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Welcome to the Dumb Show (03/09/04) --I live in a land of televisions. Surrounding my computer right now, I can turn my head in one direction to see one TV, while viewing three others out of the corner of my eye the opposite way. Exorbitant? You bet. Envy-inducing to guests? You know it. It should be pointed out that only one of these is actually mine (the rest are the roommate’s) but I’m not complaining about the arrangement. Especially on a busy sports night, it's a lifesaver.
While I enjoy living in the principality of Zenith, I really only need one TV, because I just have ESPN on all day anyway. I’m not an MTV watcher because most of what’s played on there isn’t to my tastes and I’m not much a sitcom/drama/whatever watcher either. So like many good Americans, I’ll end up watching Sportscenter four times in a day and everything else that they throw at us in the course of twenty-four hours.
It was only natural, then, that I would get sucked into the newest ESPN creation, Dream Job. Having, against my will, watched all three episodes to date, I must say that my life was a lot better off before having to watch these morons get run through the ESPN meat grinder to earn a one-year internship.
If you haven’t seen it, you are lucky. For you lucky ones, the gist of the show is that they make the contestants do typical anchor stuff and then a panel of four judges critiques their work. Then at the end of the show, the judges get one vote and America collaborates on a vote to send a person or persons off the show.
If you are not on the edge of your seat to watch a competition where people read Thrashers highlights, then you are the kind of person I would like to spend time with.
So this whole show boils down to the fact that we have no-talent, star-struck schmoes reading poorly written scripts for the right to be ripped apart by the judges. Which leads me to……..the judges. (See that? That was a bad segway. I would have been given fifteen demerits and giant moose head to wear to the next ESPN tribal council for that offense.)
Our celebrity panel consists of Tony Kornheiser, Cold Pizza’s Kit Hoover, Redskins’ linebacker LaVar Arrington, and ESPN honcho Al Jaffe. This panel, like the contestants themselves, leaves something to be desired. First of all, Tony Kornheiser used to be really funny when he was just a radio guy, but now that he has become the omnipresent ESPN Denny Hocking who fills every possible position there is, he has become this smug, self-righteous dolt who is too heavy on the belittling and too light on the humor that got him where he is in the first place. Next, my gripe with Kit Hoover is that her face isn’t on camera enough. Third, Arrington is a good linebacker, but the fact is he still attacked punters in college and honestly, what does he know about broadcasting? I wouldn’t bring in Maggie Haskins to critique his cover 3 drops, so why should he judge how well she interviews Curt Schilling? Finally, Al Jaffe is the no-nonsense boss that he is off-camera (I assume), but that doesn’t necessarily translate to exciting or at the very least, interesting television.
This panel’s choice of what to nitpick has been suspect at best as well. Kornheiser seems to pick things out just to make a scene sometimes, but at least that gives a little entertainment. Hoover is a carbon copy of Paula Abdul on American Idol where she tries to smooth things over with the contestants while the other judges rip them apart. Arrington nods off occasionally during the script reading and has to rely on the others to come up with stuff to critique. And Jaffe’s choices puzzle me sometimes. For example, this past Sunday one of the anchors kidded the other “on-air” about Stanford blowing their undefeated season. In the post-show rundown, Jaffe ripped him because, “Yeah, yeah, he went to Stanford. But he’s a professional and saying that makes him look biased when he should be objective” or something to that effect. At least Kornheiser had the stones to say what the rest of us were thinking, “Uh, Al, have you ever watched Stuart Scott do Sportscenter?" I swear he could find a way to slip a North Carolina reference into Formula One highlights.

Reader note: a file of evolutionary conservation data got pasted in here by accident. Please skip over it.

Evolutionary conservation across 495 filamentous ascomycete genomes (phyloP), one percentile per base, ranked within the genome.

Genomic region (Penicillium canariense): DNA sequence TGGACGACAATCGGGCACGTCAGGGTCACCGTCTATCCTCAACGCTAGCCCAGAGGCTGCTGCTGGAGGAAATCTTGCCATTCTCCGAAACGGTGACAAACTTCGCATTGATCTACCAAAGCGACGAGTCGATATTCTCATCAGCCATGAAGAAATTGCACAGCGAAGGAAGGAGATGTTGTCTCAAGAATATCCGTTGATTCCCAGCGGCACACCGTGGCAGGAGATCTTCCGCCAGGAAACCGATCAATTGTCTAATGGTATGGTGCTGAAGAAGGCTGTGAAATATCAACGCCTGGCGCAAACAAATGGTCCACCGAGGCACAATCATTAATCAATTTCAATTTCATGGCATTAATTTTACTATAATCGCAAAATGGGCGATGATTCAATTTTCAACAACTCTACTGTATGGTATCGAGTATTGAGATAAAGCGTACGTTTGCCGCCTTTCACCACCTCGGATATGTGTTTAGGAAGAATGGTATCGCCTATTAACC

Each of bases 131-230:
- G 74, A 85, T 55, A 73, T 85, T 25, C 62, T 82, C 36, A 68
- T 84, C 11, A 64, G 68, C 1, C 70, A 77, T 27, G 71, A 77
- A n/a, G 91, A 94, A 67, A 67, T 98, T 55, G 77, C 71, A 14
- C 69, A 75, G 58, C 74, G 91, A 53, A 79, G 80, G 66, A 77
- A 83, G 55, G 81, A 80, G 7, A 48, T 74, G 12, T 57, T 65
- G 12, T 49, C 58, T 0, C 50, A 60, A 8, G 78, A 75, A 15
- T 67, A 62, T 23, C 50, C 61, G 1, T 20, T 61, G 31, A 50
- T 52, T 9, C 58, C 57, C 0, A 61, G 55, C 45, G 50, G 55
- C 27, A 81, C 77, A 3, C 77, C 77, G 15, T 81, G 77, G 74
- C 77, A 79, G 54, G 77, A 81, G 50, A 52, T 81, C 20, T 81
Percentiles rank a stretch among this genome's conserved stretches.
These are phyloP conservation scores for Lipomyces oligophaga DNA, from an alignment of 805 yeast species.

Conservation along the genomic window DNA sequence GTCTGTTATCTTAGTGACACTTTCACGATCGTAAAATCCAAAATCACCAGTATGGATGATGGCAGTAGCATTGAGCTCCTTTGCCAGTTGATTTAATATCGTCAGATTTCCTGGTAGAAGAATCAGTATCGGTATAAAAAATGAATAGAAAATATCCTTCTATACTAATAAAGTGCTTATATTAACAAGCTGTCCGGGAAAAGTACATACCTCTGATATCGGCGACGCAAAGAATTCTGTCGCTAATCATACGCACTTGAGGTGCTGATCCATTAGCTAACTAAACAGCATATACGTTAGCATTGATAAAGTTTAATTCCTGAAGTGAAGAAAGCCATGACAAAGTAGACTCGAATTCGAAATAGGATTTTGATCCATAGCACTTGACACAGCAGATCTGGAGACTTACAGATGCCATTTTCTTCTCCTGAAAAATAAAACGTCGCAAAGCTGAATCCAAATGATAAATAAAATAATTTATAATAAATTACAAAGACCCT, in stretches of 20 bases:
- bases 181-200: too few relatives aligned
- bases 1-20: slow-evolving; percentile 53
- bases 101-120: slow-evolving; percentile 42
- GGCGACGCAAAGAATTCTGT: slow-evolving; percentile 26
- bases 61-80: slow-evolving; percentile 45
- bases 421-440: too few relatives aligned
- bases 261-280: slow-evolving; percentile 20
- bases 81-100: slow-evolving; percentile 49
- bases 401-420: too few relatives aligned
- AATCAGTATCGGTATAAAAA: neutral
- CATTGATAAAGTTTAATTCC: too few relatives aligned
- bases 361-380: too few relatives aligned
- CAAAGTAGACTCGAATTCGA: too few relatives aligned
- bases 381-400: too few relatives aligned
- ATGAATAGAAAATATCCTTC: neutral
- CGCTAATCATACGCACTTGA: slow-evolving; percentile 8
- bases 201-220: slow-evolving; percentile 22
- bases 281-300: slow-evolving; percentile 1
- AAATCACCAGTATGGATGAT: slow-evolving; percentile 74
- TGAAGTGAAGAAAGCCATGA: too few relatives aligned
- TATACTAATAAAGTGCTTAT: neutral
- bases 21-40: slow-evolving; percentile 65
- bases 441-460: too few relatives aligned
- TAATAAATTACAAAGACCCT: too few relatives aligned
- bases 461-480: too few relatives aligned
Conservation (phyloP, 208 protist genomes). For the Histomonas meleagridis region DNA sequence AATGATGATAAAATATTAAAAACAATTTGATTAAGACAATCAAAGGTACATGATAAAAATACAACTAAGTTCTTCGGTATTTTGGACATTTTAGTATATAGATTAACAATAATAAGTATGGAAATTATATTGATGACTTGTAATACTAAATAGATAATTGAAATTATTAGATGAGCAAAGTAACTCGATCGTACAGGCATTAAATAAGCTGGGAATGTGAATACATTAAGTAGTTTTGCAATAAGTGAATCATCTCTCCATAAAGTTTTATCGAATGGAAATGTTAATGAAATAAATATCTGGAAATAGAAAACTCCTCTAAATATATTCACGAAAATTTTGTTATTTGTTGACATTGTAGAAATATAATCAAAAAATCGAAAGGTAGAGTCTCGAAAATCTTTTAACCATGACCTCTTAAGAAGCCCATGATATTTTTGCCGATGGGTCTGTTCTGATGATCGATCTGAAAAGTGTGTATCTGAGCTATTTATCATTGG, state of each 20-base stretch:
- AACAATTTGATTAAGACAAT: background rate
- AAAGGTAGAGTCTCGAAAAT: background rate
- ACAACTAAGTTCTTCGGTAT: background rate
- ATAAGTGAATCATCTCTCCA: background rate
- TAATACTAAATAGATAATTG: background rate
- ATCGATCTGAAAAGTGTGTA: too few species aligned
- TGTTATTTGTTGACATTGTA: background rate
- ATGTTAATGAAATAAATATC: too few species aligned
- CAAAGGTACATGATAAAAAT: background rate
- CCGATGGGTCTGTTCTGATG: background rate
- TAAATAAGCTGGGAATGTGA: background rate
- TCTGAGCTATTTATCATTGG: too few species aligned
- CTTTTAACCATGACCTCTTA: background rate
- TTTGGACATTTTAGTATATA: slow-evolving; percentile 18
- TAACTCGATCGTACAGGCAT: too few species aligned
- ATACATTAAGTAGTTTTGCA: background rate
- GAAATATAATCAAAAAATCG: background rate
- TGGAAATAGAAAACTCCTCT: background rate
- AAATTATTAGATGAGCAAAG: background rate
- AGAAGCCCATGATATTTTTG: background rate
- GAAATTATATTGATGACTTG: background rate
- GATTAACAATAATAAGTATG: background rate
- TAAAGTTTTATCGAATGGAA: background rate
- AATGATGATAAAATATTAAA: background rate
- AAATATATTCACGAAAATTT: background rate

Assuming Sellwin doesn’t win (the only way he won’t is if Tony and Al continue to have a fit about his hair), the winner is going to be a laughingstock, an absolute cartoonish figure on Sportscenter for the next year. After watching this person be lambasted by the judges and screw up on national TV for six weeks, how am I supposed to take them seriously? There will be a complete stigma attached to whoever wins the contest and I can’t see them lasting in the anchor chair for longer than their one-year contract.
In short, this was a terrible idea by ESPN. If you wanted a new anchor, go find a new anchor the way you have in the past. Not only is this bad TV, it is a bad way to choose who should be a respectable figure for the next year on their biggest program. Instead, these pawns get pushed around until only one is left and everyone leaves with strong feelings of bitterness in their stomach (I’m not talking about the contestants here, I’m talking about the viewers.)
I wish they would just cancel the show, but since that’s not going to happen, I have just one piece of advice for the remaining contestants: Less "ramma lamma ham dams" and more "boo-yahs." If it worked for Stu, it'll work for you. But make sure you stay objective.